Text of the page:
First Global Images of Earth are Received

NASA’s NPOESS Preparatory Project (NPP) satellite has sent the first global images of the Earth. The NPP satellite was launched on October 28 and is dedicated to climate control and weather forecasting. The satellite is traveling in the Earth’s orbit at 16,640 mph (26,780 kph) and is screening the Earth on the daily basis. On November 24, from the height of 512 miles (824 kilometers) above Earth, the Visible Infrared Imager Radiometer Suite (VIIRS) system installed on the NPP satellite has taken the most impressive global pictures of the Earth. The NPP satellite is placed in the sun-synchronous orbit, which allows it for maintaining the same angle between Earth and the sun so that all images have similar lighting.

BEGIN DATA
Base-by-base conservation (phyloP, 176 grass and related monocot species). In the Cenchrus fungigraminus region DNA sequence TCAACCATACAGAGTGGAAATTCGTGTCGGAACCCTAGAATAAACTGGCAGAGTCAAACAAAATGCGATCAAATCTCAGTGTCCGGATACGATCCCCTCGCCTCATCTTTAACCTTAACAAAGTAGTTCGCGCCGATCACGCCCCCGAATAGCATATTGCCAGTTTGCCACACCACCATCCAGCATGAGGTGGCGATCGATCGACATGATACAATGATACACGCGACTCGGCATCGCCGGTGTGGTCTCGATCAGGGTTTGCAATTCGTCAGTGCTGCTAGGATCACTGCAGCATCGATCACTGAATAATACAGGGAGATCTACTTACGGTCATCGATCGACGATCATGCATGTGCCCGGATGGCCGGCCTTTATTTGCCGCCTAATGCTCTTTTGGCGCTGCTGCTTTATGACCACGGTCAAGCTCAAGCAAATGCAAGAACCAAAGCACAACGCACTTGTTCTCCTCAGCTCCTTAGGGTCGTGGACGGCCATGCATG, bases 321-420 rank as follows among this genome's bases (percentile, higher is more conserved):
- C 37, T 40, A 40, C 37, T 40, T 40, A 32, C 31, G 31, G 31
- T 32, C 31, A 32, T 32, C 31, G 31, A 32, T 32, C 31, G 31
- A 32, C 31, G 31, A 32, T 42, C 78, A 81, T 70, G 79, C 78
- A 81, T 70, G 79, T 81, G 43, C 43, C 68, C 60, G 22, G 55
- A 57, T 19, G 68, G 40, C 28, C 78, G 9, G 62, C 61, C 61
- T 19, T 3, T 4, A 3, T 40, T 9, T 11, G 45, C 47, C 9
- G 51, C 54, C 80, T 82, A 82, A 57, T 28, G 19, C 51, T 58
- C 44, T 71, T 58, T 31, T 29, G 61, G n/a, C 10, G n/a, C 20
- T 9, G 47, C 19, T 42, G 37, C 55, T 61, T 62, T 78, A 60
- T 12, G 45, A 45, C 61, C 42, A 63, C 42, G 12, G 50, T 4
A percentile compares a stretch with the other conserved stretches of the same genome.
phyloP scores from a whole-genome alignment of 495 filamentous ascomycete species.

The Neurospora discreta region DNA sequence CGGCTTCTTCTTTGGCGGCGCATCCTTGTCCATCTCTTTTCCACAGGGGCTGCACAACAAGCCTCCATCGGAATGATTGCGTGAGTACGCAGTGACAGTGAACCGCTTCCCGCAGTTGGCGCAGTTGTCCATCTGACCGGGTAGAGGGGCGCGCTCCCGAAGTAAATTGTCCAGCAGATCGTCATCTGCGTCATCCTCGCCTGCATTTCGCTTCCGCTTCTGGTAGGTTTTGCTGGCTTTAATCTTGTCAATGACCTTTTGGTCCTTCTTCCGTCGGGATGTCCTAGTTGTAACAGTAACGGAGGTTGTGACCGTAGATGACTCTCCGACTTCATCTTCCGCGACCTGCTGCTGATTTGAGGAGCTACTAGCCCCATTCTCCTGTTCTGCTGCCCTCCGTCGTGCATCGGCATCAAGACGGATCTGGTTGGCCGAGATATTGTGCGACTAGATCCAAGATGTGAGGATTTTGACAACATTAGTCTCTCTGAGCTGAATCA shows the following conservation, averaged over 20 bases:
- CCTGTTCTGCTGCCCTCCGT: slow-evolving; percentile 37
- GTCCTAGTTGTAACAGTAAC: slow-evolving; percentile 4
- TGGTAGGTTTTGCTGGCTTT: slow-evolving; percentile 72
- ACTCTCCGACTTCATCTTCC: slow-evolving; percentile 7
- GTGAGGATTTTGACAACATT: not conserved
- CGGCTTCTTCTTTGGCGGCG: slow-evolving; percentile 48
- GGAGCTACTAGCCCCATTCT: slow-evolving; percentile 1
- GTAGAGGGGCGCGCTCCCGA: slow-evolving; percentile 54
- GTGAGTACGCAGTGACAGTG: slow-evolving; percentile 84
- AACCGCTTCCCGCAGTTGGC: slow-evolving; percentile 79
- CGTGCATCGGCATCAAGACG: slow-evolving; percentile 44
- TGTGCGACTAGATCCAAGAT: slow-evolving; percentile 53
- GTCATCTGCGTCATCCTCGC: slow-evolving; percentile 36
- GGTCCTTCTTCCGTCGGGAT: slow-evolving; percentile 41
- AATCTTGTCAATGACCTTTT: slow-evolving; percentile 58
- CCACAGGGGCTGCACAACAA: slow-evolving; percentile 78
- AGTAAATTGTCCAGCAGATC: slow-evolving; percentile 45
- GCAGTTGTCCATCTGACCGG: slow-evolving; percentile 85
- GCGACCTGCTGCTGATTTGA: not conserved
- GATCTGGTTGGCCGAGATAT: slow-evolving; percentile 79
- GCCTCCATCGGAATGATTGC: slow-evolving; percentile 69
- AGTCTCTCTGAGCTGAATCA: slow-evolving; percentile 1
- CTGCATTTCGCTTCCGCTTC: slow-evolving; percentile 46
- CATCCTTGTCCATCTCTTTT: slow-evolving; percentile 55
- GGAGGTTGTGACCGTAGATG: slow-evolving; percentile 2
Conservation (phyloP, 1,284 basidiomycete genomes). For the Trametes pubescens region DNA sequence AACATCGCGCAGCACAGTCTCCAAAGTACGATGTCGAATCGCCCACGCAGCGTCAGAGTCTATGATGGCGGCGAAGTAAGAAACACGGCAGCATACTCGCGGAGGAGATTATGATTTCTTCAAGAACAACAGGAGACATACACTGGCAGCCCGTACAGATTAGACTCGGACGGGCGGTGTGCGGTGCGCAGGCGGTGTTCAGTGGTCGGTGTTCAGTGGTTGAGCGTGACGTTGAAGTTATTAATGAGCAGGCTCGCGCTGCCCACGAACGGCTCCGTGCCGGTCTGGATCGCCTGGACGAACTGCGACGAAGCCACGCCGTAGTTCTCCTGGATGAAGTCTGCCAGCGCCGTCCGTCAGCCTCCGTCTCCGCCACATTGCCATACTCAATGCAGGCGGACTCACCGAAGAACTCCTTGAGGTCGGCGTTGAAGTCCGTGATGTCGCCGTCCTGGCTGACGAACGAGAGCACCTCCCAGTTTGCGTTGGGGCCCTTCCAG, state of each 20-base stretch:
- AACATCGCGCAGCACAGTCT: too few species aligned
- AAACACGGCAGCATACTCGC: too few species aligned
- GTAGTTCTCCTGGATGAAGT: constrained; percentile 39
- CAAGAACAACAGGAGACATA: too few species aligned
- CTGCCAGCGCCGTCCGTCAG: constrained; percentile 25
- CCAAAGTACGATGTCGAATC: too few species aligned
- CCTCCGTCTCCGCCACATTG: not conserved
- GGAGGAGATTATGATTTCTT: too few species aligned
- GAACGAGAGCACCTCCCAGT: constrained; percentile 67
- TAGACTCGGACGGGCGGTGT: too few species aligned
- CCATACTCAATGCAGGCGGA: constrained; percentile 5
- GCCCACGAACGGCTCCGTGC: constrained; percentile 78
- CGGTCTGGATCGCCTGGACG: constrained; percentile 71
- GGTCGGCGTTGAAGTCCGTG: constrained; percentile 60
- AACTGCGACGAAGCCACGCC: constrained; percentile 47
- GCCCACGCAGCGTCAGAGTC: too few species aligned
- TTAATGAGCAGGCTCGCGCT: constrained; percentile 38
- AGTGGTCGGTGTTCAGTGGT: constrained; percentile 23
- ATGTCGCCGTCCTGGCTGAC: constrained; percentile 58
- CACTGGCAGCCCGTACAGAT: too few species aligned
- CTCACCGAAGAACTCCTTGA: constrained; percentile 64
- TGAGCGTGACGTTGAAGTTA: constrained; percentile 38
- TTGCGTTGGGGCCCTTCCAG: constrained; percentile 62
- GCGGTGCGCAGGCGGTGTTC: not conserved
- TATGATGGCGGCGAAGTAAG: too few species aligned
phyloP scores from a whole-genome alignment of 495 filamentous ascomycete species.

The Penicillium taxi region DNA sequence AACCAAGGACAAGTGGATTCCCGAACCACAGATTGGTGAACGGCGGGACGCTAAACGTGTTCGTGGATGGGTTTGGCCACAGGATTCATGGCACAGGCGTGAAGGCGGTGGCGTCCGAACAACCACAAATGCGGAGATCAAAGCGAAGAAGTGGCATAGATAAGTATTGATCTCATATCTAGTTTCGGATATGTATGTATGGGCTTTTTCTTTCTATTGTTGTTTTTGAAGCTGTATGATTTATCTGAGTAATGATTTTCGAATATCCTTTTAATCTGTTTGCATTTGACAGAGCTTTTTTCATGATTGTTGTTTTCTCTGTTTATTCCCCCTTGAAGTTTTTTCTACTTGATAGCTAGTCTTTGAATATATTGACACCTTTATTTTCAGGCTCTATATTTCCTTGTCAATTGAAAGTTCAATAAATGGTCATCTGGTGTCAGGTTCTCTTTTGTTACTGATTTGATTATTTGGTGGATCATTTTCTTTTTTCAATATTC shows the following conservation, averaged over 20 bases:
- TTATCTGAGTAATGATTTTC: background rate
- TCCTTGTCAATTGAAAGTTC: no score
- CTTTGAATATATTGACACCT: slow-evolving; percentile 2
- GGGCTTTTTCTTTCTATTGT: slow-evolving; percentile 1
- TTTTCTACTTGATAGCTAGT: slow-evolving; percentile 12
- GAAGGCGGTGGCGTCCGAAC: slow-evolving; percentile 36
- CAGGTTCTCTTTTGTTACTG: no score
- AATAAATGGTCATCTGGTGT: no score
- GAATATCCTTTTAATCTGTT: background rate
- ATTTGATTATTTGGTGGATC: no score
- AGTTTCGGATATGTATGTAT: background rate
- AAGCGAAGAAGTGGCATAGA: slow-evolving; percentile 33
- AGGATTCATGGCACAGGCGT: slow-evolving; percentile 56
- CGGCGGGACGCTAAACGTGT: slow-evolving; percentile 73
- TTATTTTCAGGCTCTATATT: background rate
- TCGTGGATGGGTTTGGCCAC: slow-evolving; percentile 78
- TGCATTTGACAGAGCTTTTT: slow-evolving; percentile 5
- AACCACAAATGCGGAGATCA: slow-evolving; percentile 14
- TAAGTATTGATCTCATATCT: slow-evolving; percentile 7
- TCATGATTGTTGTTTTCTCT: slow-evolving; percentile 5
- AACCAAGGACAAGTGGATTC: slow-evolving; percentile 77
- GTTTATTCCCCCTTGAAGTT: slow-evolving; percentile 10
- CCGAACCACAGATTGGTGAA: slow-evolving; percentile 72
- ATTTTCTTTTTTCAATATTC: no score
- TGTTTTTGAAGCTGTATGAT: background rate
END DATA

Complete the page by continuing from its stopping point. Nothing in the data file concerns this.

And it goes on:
The NPP satellite makes a full screening of the Earth surface in long wedges measuring 1,900 miles (3,000 km) across during the whole daylight period. At the end of the day, the last taken picture overlaps the first taken one thus giving a complete image of the Earth during the day. Only Arctic is missing in the images because it is too dark to view it in visible light during the winter. It is planned that in the future, when the VIIRS system on the NPP satellite will become fully functional, it will make a range of measurements, from ocean temperature to clouds and locations of fires on the Earth.